Chris Allen finds new home at Iowa State
Iowa State guard Chris Allen used to be one of the more well-known players in all of college basketball.
Now he's just that guy - as in,'' Oh yeah, I remember that guy.''
Allen was a key cog in Michigan State's Final Four teams in 2009 and 2010 that fell short in its stirring quest to win the national title in Detroit and lost to a Butler team trying to pull off a similar feat in Indianapolis.
After an exit from East Lansing that may never be fully explained, Allen landed at Iowa State in the summer of 2010 as one of a crop of transfers coach Fred Hoiberg hoped can speed up his rebuilding efforts.
Allen, a 6-foot-3 guard, will be back in the spotlight for the Cyclones this winter. In fact, he's already been tabbed as a preseason honorable mention All-Big 12 pick by the league's coaches.
''He's been there, and that's what you want. You want people that have been in those types of situations,'' Hoiberg said Tuesday.
Because Allen's spent the past year in Ames, a brief primer on his career seems in order.
Allen was an first-team all-state pick at Meadowcreek High in Georgia in 2007 and one of the nation's most touted recruits when he signed with the Spartans. He contributed immediately for Michigan State, averaging 6.3 points as a freshman and scoring a season-high 20 in a loss to Memphis in the regional semifinals in 2008.
Allen's role grew in 2008-09, as he led the Spartans with 52 3-pointers and scored 16 points in the title game loss to the Tar Heels. He moved into the starting lineup as a junior, scoring at least 10 points 15 times, but by then his relationship with coach Tom Izzo began to deteriorate.
Allen was suspended for the team's Big Ten tournament opener. He helped lead the Spartans back to the title game, but in August of 2010 he was kicked off the team for unspecified reasons.
Allen said Tuesday that he doesn't harbor any resentment toward Izzo, who he praised for his demanding but caring relationship with his players.
''It was so long ago, I kind of blocked it out of my memory,'' Allen said. ''It happened, but it's the past. If I dwell on that, then I not going to do nothing here.''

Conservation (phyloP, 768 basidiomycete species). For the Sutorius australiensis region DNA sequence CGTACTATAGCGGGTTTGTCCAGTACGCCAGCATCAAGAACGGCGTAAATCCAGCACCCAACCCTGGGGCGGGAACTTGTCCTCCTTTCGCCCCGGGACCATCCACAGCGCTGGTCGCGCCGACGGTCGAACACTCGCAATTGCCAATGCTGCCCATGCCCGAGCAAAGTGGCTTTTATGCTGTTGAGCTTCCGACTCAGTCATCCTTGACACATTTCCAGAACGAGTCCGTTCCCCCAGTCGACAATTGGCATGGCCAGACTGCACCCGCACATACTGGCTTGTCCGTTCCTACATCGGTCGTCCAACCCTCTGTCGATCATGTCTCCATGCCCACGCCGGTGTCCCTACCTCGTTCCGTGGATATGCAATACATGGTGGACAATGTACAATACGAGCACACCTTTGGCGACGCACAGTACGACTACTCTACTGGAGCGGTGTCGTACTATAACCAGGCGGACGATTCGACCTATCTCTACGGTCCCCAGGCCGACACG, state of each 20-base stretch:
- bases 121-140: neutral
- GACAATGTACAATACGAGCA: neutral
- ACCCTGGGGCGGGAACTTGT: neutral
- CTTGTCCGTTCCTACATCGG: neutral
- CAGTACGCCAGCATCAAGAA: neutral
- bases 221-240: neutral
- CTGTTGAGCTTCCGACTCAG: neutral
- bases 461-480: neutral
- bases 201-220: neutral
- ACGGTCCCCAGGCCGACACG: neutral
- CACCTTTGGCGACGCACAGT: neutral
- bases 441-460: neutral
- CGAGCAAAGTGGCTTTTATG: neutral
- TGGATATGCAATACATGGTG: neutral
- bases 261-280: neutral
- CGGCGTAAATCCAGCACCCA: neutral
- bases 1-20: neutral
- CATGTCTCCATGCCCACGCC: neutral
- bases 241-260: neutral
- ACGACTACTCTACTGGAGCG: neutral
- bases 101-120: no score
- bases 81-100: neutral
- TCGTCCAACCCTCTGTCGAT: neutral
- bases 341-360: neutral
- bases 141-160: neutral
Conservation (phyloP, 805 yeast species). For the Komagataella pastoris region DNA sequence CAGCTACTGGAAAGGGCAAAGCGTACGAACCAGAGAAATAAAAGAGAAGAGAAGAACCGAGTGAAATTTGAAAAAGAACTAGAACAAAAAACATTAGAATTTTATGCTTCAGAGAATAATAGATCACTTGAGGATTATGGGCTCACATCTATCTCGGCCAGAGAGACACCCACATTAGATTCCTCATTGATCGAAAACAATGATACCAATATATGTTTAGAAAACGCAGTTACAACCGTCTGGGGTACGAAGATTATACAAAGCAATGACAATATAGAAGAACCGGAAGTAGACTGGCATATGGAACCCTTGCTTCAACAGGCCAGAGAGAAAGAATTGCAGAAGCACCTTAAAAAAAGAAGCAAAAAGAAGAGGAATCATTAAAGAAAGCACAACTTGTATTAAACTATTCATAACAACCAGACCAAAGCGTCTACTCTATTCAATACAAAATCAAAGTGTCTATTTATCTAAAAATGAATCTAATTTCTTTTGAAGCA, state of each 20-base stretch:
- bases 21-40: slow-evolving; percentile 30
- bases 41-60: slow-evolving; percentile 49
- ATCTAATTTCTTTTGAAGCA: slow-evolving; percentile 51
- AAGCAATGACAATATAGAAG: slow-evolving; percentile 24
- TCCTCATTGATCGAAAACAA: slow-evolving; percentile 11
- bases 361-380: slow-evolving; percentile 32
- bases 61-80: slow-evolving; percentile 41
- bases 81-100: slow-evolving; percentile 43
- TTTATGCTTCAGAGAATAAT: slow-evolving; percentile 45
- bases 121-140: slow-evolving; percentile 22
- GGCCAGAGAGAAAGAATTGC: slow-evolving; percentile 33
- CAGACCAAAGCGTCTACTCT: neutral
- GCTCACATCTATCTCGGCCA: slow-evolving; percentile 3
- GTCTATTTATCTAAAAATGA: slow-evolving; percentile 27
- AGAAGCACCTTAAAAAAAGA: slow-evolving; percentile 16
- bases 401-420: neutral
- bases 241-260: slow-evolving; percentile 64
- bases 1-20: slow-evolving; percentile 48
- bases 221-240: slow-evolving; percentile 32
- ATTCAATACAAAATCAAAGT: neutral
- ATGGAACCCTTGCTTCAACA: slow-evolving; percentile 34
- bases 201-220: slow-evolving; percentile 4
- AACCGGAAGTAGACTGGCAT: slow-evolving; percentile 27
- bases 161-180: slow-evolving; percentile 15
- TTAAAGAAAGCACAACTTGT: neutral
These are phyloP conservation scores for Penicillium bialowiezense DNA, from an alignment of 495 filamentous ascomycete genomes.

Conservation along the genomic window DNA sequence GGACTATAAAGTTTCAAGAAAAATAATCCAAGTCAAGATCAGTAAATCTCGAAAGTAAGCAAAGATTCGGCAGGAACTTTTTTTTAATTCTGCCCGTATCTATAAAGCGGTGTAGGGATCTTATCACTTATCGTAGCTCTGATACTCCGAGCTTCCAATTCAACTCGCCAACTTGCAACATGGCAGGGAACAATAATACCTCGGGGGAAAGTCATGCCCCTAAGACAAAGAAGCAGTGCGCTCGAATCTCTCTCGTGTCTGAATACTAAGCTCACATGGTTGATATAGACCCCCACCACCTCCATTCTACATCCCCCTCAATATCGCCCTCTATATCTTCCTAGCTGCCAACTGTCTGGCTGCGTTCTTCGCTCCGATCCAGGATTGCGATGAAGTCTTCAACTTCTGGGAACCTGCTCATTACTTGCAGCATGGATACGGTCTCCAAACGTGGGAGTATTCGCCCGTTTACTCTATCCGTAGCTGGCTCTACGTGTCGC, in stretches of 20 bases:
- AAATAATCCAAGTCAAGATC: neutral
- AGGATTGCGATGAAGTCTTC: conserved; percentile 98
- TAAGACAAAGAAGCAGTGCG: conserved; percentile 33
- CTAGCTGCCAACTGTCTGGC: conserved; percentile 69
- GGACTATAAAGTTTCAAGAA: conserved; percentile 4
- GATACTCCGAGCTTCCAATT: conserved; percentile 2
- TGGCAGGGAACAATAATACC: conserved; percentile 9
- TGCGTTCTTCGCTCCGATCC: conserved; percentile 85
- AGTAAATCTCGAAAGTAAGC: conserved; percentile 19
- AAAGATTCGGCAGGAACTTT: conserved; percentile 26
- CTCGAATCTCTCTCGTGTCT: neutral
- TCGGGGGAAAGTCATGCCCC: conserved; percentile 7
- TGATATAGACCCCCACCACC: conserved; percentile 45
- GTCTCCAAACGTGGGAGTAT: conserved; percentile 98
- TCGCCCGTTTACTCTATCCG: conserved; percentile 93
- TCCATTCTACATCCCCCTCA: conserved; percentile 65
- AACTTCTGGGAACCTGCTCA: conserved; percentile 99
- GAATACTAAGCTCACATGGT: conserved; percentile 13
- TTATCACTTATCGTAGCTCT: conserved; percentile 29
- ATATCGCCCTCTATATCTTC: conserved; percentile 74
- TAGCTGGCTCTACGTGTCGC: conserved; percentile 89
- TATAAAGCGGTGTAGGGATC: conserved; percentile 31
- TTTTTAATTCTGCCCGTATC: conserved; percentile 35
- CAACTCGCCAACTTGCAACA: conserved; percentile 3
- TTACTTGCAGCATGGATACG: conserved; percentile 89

It didn't take long for Hoiberg to welcome Allen to Iowa State.
Hoiberg, then preparing for his first season as a coach at any level, figured the fastest way to get the Cyclones competitive in the Big 12 was to take chances on transfers like Allen, Royce White (Minnesota) and Chris Babb (Penn State).
None of them were eligible last season, and Iowa State's lack of depth wore it down as it stumbled to a 3-13 record in the Big 12 after a promising start in nonconference play.
They'll all be expected to play major roles in 2011-12.
White, the league's preseason newcomer of the year, will man the post, and Babb will figure prominently in Iowa's State three-guard attack.
Although Allen has never played a minute for the Cyclones, he and fellow senior guard Scott Christopherson be looked upon to help a roster full of unknown pieces gel into a unit that can compete for a Big 12 title.
''You always lean on your seniors. Having two of them in Scott and Chris, we'll definitely lean on those guys,'' Hoiberg said.
Allen isn't a true point guard. But nobody else on the Cyclones is either after they lost Diante Garrett, so Allen will likely bring the ball up the floor at times and get Iowa State into their offensive sets.
Allen's true role on both ends of the floor will likely take some time to discern, but his defense, outside shooting and leadership will be key for a team with so many moving pieces.
''He's in the gym all the time,'' junior college transfer Tyrus McGee said. ''I look up to him because he's an older guy. He knows the game more. He's a quiet guy, laid back. He'll sit there and listen, and he does what he's supposed to do. That's the real reason why I look up to him.''
Allen has already played in 14 NCAA tournament games in his career - and that's as many as Iowa State's played since the early 90s.
Fans in Ames aren't expecting another Final Four trip out of Allen. Just reaching the NCAA tournament would be enough, since the Cyclones haven't been there since 2005.
''I could help these guys a lot. The tournament experience, that's a whole (new) level,'' Allen said. ''When you've got guys that have played against the big-name teams with the big-name coaches and the big time fans, when you playing regular games in the Big 12 it makes it a lot easier. If the guys see somebody that they look at as a leader calm and collected, then it's only going to carry over.''